Victim is a classic movie in so many different ways. It is a great representative of the black and white, crime thriller, genre of the early 1960s. The storyline is good, it is well told and the suspense will keep you interested right until the finale. It is a fantastic British movie, made in the Pinewood studios with high production values. It has all the hallmarks of British film making at the time. The dialogue is clipped and the characters are bristling with repressed emotion.
It has a wonderful setting with splendid views of London just before the start of the swinging ’60s. St Martin’s Lane and Cecil Court are still recognisable, with Oliver! playing at what is now the Noel Coward Theatre. There are also nice shots of Millbank, Soho and the Thames. The pub scenes were filmed in a real pub, The Salisbury, on the corner of St Martins Lane, which was a gay pub until the 1980s. The pub is still there today and still has the Victorian fixtures and fittings seen in the film.
Victim has a courageous and dashing performance by Dirk Bogarde who risked his matinee idol status by taking on such a controversial role. He was a male romantic lead, so playing a man with homosexual tendencies, constrained though they may have been, would have put this career in jeopardy. He is excellent in the role and apparently he added the line “I wanted him!” which almost had the film banned. Sylvia Syms puts in a good performance as his unfulfilled wife, wavering between hurt and compassion. The whole cast is excellent and there are recognisable faces throughout the film.
This was a shocking film when it came out in 1961 and it almost did not get past either the British or American censors at the time. It was the first film to use the word homosexual and it was the first mainstream movie to allude to it in a non negative manner. It was this, that made it a danger to public morals and gave it the X rating that it received when it was released. Homosexuality is not the direct subject matter, but a blackmail ring that was targeting the frequenters of a gay pub. This was a common occurrence at the time as homosexual relations were an offence that could land one in jail and would certainly ruin a career.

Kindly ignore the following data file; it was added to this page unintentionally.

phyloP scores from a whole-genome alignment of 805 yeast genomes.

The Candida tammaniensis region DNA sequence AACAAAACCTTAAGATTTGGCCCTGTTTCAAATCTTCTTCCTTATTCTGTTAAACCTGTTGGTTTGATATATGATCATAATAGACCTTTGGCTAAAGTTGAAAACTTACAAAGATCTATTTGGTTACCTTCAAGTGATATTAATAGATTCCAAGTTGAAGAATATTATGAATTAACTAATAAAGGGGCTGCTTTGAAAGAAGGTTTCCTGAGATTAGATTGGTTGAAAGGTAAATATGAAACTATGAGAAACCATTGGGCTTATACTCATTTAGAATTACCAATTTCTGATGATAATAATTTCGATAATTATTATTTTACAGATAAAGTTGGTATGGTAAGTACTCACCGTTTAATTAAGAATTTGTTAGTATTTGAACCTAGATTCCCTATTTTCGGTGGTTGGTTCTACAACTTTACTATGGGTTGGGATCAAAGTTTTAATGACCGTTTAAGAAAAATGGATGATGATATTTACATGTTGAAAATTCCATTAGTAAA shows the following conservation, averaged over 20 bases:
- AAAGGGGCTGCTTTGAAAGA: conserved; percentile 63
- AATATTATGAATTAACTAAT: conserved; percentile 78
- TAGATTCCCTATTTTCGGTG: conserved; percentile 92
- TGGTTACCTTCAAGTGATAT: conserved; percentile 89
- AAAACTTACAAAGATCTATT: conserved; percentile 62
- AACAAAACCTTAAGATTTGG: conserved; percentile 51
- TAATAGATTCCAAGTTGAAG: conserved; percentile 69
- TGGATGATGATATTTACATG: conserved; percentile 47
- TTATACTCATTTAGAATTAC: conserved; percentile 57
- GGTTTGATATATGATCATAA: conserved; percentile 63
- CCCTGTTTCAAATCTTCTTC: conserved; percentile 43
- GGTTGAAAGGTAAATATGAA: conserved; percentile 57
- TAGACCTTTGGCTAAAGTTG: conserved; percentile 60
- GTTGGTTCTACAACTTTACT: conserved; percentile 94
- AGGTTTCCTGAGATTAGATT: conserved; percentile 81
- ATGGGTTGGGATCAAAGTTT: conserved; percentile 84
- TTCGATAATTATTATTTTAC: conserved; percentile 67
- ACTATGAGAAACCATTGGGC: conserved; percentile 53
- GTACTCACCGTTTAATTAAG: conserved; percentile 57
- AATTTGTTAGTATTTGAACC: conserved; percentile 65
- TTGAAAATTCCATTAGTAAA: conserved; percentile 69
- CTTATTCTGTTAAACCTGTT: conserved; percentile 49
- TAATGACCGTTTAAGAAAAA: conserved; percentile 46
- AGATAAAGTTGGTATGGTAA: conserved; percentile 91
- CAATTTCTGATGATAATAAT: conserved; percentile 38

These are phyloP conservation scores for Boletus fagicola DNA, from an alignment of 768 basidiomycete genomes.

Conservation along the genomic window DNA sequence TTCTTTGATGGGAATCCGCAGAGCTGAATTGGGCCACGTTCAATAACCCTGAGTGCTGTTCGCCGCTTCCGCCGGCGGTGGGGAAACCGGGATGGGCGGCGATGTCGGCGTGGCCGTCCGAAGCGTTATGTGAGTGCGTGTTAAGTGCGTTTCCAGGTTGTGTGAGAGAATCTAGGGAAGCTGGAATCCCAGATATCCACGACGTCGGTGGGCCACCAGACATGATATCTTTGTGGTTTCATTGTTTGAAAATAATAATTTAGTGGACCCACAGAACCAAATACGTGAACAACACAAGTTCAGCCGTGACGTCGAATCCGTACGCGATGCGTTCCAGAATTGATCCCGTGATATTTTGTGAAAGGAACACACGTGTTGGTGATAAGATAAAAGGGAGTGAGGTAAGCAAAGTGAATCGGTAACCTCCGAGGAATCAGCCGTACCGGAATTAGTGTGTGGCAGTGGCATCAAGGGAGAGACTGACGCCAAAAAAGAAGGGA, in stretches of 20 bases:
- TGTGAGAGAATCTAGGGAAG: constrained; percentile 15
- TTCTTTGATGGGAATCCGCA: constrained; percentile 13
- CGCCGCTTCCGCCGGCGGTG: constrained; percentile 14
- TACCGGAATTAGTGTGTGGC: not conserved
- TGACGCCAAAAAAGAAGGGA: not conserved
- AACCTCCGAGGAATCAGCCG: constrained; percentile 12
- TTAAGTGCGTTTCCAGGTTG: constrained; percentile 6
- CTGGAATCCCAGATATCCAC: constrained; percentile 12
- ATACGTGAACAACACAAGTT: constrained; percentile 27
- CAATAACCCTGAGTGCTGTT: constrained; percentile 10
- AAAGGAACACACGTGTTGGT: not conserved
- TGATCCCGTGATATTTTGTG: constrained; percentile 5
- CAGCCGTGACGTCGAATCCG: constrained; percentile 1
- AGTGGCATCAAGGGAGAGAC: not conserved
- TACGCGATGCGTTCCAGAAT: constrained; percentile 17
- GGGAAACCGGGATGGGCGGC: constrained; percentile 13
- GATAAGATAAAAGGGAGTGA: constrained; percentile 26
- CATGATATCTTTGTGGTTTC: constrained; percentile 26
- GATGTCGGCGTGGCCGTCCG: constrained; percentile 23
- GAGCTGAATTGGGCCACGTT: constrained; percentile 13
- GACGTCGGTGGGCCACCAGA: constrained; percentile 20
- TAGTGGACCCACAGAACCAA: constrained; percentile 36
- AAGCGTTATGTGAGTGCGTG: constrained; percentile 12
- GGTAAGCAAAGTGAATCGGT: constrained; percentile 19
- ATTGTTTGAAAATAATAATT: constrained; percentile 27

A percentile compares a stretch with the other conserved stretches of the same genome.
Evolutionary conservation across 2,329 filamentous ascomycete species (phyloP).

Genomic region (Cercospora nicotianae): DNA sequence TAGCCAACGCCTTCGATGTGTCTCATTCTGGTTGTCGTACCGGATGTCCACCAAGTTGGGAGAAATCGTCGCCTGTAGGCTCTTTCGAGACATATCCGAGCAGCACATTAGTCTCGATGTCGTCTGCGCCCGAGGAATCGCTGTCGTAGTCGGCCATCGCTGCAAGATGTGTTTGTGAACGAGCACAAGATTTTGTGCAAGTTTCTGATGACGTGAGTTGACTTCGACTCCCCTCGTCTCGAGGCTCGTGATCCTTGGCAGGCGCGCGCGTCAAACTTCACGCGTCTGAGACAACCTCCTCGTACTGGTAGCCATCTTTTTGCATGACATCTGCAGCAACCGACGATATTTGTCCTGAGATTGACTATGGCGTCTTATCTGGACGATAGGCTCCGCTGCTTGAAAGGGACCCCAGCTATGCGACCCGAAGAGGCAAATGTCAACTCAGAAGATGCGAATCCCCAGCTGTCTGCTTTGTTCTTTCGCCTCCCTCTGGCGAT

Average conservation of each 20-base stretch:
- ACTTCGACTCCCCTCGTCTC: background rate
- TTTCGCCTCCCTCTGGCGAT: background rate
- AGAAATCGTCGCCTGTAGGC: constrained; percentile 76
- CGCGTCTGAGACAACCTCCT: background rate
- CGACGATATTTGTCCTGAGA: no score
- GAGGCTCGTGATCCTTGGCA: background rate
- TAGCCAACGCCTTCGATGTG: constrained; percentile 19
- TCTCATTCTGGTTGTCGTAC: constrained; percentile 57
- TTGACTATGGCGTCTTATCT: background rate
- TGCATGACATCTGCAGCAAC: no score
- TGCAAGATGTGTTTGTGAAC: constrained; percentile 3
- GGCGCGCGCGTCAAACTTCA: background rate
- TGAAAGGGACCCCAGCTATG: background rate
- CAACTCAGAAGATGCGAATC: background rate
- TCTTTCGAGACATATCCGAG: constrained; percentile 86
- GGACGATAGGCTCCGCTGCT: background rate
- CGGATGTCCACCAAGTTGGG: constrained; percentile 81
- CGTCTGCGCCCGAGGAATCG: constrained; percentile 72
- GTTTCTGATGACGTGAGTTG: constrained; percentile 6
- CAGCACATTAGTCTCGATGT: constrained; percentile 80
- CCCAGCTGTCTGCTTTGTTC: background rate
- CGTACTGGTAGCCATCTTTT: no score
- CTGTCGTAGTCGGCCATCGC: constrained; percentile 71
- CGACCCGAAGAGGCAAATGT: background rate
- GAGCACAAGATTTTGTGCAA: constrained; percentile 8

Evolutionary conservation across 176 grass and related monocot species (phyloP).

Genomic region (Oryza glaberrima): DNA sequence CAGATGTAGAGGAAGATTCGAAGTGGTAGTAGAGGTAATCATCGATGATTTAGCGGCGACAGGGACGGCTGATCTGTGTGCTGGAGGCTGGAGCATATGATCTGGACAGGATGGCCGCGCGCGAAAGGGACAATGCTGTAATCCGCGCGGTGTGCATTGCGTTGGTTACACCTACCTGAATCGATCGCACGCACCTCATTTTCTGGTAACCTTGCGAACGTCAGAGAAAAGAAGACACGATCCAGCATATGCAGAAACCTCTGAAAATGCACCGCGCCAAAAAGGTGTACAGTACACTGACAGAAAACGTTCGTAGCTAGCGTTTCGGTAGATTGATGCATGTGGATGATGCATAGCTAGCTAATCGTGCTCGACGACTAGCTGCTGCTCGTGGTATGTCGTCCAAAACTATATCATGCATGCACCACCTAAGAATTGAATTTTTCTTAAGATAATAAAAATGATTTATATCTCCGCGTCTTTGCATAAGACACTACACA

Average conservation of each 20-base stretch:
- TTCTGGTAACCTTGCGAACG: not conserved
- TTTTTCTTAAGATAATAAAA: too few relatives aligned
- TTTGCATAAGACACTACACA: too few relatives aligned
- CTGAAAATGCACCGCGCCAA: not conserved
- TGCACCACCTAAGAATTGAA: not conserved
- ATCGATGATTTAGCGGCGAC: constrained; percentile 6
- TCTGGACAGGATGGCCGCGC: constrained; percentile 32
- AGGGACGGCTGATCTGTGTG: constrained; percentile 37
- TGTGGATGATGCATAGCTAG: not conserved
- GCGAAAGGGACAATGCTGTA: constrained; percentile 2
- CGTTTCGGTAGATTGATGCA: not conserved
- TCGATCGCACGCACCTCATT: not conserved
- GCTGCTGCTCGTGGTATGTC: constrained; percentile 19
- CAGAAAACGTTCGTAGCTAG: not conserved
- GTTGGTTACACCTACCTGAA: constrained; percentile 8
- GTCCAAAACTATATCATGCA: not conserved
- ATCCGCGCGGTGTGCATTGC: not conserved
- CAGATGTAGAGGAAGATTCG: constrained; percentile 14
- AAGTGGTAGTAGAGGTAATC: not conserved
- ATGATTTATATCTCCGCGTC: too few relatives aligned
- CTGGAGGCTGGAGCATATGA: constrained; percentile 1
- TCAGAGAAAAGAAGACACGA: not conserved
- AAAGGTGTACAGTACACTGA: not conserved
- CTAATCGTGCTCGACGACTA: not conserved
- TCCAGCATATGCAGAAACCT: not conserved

While this film, itself, did not advocate gay rights, its sympathetic portrayal of some gay characters allowed the conversation to begin and this will have helped to bring about the change in the law six years later. Victim often appears in lists of all time greatest films, and it was certainly a brave and groundbreaking piece of film making. Whether you are interested in the history of cinema, or the history of gay rights then you should see this movie. It is being shown currently at the BFI on the south bank as part of the gross indecency season, celebrating the 50th anniversary of the partial decriminalisation of homosexuality in Britain, but it very often included in retrospective seasons of gay film, British film, or classic crime thrillers.
Of course, most importantly of all, it is a very enjoyable film to watch!
4 thoughts on “Victim (dir. Basil Dearden) 1961”
Thanks for this- I’m glad the film is doing the (limited) rounds again. It stands up well as a superior example of the crime thriller genre and its emotional punches are still pretty startling today. I can’t remember the exact statistics but when the Wolfenden Report was first published the statistics for people opposed to a change in the law were very high. By the time this film had finished its wildly popular extended run, the percentages had practically reversed, with a majority now in favour of decriminalisation. It opened a great many eyes to the unfairness of the law and the sheer scale of incidences of blackmail.
Did you hear the play on Radio 3 a couple of weeks ago about the protracted making of the film? Well worth a listen. Bogarde was itching to dismantle his pin-up status and take on more challenging roles. Had he not agreed to star in Victim he’d never have been offered The Servant and enjoyed the subsequent career he eventually had.
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Nice information, thank you! I didn’t hear the play on radio 3, but now that I have heard about it, I will look to see if I can get it on podcast or catch up. Cheers!
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